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Published: September 30th 2017
Geo: -17.9422, 25.8412
There really is a tourist bubble that exists here in Africa, with a different set of rules for us compared to the locals. Even something as simple as crossing the border is eyeopening, as we saw entering into Botswana and Zimbabwe. Sometimes it's blatant, where there is a dedicated lineup for tourists and VIPs, and other times it's somewhat unofficial, where taxi drivers or tour guides shuffle tourists to the front of the line, avoiding the hour-long wait that locals must endure. It's extremely unfair for locals, but it illustrates the true nature of people - if you could, wouldn't you take advantage of a situation, even if it meant stepping over your fellow man? I felt bad jumping to the front of the line, but did I refuse, and instead wait forever like the rest of the people? Nope ...
The gap between the rich and the poor here is enormous, and perhaps the best example we saw of it was the Royal Livingstone Hotel in Zambia. It probably costs close to $500 per night for one of their more basic rooms, roughly 600 times the cost of a loaf of bread in town. The cost of other simple
items in Livingstone is off the charts, shockingly expensive, even for things like soap and suntan lotion. Having to replenish our supply of toiletries the other day after our backpacks were delayed, we couldn't believe that many of these items cost double what you would pay for them in Canada. Chapstick? $4. Suntan lotion? $20. How does a local afford to live here?
We've encountered nothing but friendly people in Botswana, Zambia, and Zimbabwe. While it may be easy to assume that it's because we are viewed as nothing more than money, there seems to be a genuine quality about the people here. Vendors are always trying to sell you something, but are nowhere near as pushy as those you would find in Mexican resorts, or even worse, the souks of Morocco. Once they realize you won't buy anything, they will still have a nice chat with you, trying to learn something about you and where you are from.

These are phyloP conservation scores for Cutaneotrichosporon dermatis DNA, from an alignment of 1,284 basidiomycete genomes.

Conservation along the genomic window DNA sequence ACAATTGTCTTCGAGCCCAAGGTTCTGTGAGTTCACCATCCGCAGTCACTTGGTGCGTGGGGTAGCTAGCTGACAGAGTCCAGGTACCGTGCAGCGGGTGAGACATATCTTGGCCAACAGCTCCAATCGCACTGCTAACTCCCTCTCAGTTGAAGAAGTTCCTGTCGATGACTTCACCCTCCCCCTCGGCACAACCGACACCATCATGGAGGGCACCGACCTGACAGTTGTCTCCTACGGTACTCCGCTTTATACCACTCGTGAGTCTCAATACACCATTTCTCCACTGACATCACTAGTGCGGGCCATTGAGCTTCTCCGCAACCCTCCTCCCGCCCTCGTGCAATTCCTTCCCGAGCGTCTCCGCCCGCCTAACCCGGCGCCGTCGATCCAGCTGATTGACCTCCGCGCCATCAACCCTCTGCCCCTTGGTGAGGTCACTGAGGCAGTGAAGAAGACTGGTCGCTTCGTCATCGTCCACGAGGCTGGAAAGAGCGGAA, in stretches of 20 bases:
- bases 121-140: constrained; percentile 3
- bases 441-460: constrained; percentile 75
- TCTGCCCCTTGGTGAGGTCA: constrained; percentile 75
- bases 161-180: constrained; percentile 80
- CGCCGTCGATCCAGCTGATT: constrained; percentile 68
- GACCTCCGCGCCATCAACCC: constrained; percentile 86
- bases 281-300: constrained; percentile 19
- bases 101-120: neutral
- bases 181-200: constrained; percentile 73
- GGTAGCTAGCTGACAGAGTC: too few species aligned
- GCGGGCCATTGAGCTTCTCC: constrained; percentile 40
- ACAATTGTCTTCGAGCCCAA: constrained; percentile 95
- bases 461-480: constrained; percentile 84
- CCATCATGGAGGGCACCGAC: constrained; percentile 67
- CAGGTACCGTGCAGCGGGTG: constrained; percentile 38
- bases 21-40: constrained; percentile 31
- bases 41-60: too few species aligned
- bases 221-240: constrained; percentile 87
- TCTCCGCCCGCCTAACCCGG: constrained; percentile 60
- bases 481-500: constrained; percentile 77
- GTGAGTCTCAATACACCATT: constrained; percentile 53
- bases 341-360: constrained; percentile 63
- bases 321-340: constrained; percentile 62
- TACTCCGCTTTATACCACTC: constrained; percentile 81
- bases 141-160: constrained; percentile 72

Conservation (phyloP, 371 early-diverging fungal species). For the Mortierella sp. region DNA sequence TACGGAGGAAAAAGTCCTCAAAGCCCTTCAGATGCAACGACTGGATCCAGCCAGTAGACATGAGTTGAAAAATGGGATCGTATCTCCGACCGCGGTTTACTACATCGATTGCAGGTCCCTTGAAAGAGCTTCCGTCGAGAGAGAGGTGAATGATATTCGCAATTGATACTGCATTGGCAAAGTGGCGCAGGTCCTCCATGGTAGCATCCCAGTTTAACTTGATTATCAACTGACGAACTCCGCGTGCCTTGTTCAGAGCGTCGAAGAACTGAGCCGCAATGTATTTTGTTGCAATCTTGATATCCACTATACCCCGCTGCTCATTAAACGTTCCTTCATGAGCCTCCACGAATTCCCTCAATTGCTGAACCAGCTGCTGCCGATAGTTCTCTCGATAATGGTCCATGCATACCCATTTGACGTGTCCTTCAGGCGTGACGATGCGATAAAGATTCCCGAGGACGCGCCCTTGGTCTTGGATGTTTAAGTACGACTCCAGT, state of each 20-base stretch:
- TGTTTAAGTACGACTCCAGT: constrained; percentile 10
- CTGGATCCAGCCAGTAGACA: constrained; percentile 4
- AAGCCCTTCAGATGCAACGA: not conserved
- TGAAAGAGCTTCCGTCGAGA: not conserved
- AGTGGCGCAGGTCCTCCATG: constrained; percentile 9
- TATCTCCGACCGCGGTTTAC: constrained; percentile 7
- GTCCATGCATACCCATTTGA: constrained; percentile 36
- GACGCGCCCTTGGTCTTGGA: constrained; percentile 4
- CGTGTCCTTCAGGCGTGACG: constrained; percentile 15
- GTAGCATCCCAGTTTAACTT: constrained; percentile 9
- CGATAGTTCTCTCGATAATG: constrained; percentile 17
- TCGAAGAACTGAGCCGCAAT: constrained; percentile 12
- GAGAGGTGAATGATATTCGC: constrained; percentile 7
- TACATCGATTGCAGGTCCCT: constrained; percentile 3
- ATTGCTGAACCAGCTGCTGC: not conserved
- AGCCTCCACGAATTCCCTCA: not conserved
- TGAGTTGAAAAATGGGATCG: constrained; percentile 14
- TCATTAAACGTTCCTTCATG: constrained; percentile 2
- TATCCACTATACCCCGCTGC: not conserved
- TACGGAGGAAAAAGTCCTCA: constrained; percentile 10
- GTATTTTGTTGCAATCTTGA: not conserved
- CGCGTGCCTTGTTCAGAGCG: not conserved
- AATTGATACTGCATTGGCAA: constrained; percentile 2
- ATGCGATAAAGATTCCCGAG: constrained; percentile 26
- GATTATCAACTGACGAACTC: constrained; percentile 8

It's surprising that locals don't harbour any resentment toward tourists - sure, we bring in money, and therefore jobs, to the people. But I would think if our roles were reversed, I would hate tourists and what they represent. We come here and
stay in fancy resorts, take expensive tours, and wine and dine on imported goods, spending in a week an amount that may sustain a local family for several months. We spend and we waste, while villagers can't even afford to buy their children paper and pens to do their homework, instead relying on donations from foreigners. It's a testament to the character of the people here that they can still be so gracious and welcoming to tourists.
While I was out buying groceries for dinner tonight, I came across a vendor we had chatted with the other day, and of course, he tried to sell me something, once again. But in a moment of honesty, he confessed that he just wanted some money to buy some bread for his family, but rather than ask for 5000 Kwacha, the equivalent of $1 CAD, he'd prefer that he give me a trinket for that amount. I told him that I really didn't want anything, but that if he really needed it, I'd buy him a loaf of bread.